Four former employees said the software factored into their decision to quit.

Dave Warner, representative of ProQA, came to Minneapolis last month to meet with police and MECC employees to dispute what he says are misconceptions. Warner says some of the problems raised in the meeting are common.

“If law enforcement doesn’t understand it they can become suspicious of it," Warner says.

McPherson chalked difficulties up to "growing pains," and said things are improving as employees learn the system. After 20 years on the job, McPherson, who was the assistant director when the new software was installed, said she'd seen people becoming “complacent” with how they took calls. It was a time for a change in "philosophy," she said.

By using a script, dispatchers are given a protocol to use on every single call. The purpose, McPherson said, is "to make it easier for our dispatchers to do a really good job on every call ... We want to give our dispatchers the tools to make it almost impossible to fail."

Among the new methods brought on by the script is a change in the phrasing of questions asked. Previously dispatchers might ask "Did he have a gun?", they would now ask a more open-ended question, like: "Were there any weapons involved?"

McPherson says the script also makes it so any call-taker can handle any call, regardless of past experience. She argues the value in both the software and the rigid script is in eliminating liability for the department. No agency has lost a lawsuit while using the ProQA protocol, notes Priority Dispatch's Dave Warner.

“Is that a negative thing?” Warner asked, regarding increased call times. “If we are getting more information, wouldn’t we be expecting call times to increase?”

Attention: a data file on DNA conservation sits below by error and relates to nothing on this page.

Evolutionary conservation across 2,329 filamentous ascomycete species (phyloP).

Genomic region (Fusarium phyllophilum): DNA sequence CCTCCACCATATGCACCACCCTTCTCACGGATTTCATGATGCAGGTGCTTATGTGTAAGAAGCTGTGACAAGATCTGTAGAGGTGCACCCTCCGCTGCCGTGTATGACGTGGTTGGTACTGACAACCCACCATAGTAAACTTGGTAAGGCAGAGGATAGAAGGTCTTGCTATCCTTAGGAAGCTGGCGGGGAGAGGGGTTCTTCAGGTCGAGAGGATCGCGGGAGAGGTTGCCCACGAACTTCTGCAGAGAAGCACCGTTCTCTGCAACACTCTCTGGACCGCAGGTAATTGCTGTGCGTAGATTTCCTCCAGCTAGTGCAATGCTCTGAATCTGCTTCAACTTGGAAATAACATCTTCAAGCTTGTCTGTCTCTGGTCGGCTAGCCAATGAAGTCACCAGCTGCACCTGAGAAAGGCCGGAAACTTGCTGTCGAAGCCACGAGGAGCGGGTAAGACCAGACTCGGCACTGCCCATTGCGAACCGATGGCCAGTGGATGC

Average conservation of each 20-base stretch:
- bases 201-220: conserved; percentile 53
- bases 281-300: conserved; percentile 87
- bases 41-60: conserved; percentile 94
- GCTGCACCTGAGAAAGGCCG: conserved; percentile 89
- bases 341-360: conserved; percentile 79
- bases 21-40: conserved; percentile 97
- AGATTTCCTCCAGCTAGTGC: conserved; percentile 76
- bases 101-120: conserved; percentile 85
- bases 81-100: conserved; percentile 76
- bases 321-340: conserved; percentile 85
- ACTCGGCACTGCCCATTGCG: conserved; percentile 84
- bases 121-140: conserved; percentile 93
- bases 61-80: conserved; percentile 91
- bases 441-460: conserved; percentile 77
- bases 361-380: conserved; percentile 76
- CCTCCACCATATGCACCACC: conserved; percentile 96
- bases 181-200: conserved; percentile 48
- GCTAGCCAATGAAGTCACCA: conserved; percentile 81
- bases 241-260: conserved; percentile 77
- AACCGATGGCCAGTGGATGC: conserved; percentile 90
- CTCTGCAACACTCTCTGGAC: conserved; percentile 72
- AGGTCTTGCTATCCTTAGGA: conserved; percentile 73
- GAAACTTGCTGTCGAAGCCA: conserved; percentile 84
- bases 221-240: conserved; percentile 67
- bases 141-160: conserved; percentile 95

MECC has lost around 15 percent of its staff since implementing ProQA, though McPherson says not all of the turnover resignations can be blamed on ProQA; she also notes the department saw high rates of turnover in 2014, when MECC made changes to employee training. Historically, McPherson said, turnover occurs any time the dispatch department goes through a big change.

One former employee described being overwhelmed by picking up extra hours, hours required due to staffing shortages because other staffers were quitting. “It was spoken about to me as if it was a choice ... I didn’t know until I finished training I would have to work substantial amounts of overtime,” said the former worker, who asked not to be named because they feared it could negatively impact them at their new job.

McPherson says she is concerned with the mental health of her employees and is working on "long overdue initiatives" to increase options for employees, including a "peer support" team. She's also looking forward to getting the department back to full staff.

McPherson understands employees may be upset. "Change is hard and understanding this process of change when you may not have thought any change was necessary can be hard for some people."

She's asking for dispatchers to be patient. Organizational changes can often be three-to-five year projects, McPherson says, and this one is only in its second year.